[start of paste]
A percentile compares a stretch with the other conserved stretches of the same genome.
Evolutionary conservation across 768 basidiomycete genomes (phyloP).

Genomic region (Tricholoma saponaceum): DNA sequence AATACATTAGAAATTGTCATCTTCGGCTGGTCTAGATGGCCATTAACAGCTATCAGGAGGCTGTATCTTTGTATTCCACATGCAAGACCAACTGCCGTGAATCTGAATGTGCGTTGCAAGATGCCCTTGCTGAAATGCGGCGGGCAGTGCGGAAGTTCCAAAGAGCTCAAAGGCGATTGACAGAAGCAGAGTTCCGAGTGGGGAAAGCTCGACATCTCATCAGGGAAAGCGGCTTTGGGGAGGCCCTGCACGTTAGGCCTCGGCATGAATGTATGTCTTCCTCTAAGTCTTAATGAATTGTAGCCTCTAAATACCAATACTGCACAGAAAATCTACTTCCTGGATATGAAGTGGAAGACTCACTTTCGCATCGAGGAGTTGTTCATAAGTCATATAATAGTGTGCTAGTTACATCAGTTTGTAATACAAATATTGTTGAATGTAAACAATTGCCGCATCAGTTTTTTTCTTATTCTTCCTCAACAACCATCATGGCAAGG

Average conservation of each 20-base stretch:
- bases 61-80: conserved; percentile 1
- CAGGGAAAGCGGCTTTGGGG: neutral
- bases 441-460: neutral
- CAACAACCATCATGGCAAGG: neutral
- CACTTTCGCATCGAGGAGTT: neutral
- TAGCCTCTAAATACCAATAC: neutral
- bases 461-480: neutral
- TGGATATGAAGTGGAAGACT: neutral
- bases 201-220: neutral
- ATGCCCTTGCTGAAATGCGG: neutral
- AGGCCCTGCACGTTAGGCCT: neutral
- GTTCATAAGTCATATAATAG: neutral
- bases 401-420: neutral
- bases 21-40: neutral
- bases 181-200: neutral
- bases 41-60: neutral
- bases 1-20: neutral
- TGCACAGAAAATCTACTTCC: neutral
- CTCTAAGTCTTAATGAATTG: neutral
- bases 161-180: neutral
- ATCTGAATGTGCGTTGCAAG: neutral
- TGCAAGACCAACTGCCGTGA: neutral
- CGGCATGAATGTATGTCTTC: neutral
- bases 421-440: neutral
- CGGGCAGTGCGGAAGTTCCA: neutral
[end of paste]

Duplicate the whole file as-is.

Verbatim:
A percentile compares a stretch with the other conserved stretches of the same genome.
Evolutionary conservation across 768 basidiomycete genomes (phyloP).

Genomic region (Tricholoma saponaceum): DNA sequence AATACATTAGAAATTGTCATCTTCGGCTGGTCTAGATGGCCATTAACAGCTATCAGGAGGCTGTATCTTTGTATTCCACATGCAAGACCAACTGCCGTGAATCTGAATGTGCGTTGCAAGATGCCCTTGCTGAAATGCGGCGGGCAGTGCGGAAGTTCCAAAGAGCTCAAAGGCGATTGACAGAAGCAGAGTTCCGAGTGGGGAAAGCTCGACATCTCATCAGGGAAAGCGGCTTTGGGGAGGCCCTGCACGTTAGGCCTCGGCATGAATGTATGTCTTCCTCTAAGTCTTAATGAATTGTAGCCTCTAAATACCAATACTGCACAGAAAATCTACTTCCTGGATATGAAGTGGAAGACTCACTTTCGCATCGAGGAGTTGTTCATAAGTCATATAATAGTGTGCTAGTTACATCAGTTTGTAATACAAATATTGTTGAATGTAAACAATTGCCGCATCAGTTTTTTTCTTATTCTTCCTCAACAACCATCATGGCAAGG

Average conservation of each 20-base stretch:
- bases 61-80: conserved; percentile 1
- CAGGGAAAGCGGCTTTGGGG: neutral
- bases 441-460: neutral
- CAACAACCATCATGGCAAGG: neutral
- CACTTTCGCATCGAGGAGTT: neutral
- TAGCCTCTAAATACCAATAC: neutral
- bases 461-480: neutral
- TGGATATGAAGTGGAAGACT: neutral
- bases 201-220: neutral
- ATGCCCTTGCTGAAATGCGG: neutral
- AGGCCCTGCACGTTAGGCCT: neutral
- GTTCATAAGTCATATAATAG: neutral
- bases 401-420: neutral
- bases 21-40: neutral
- bases 181-200: neutral
- bases 41-60: neutral
- bases 1-20: neutral
- TGCACAGAAAATCTACTTCC: neutral
- CTCTAAGTCTTAATGAATTG: neutral
- bases 161-180: neutral
- ATCTGAATGTGCGTTGCAAG: neutral
- TGCAAGACCAACTGCCGTGA: neutral
- CGGCATGAATGTATGTCTTC: neutral
- bases 421-440: neutral
- CGGGCAGTGCGGAAGTTCCA: neutral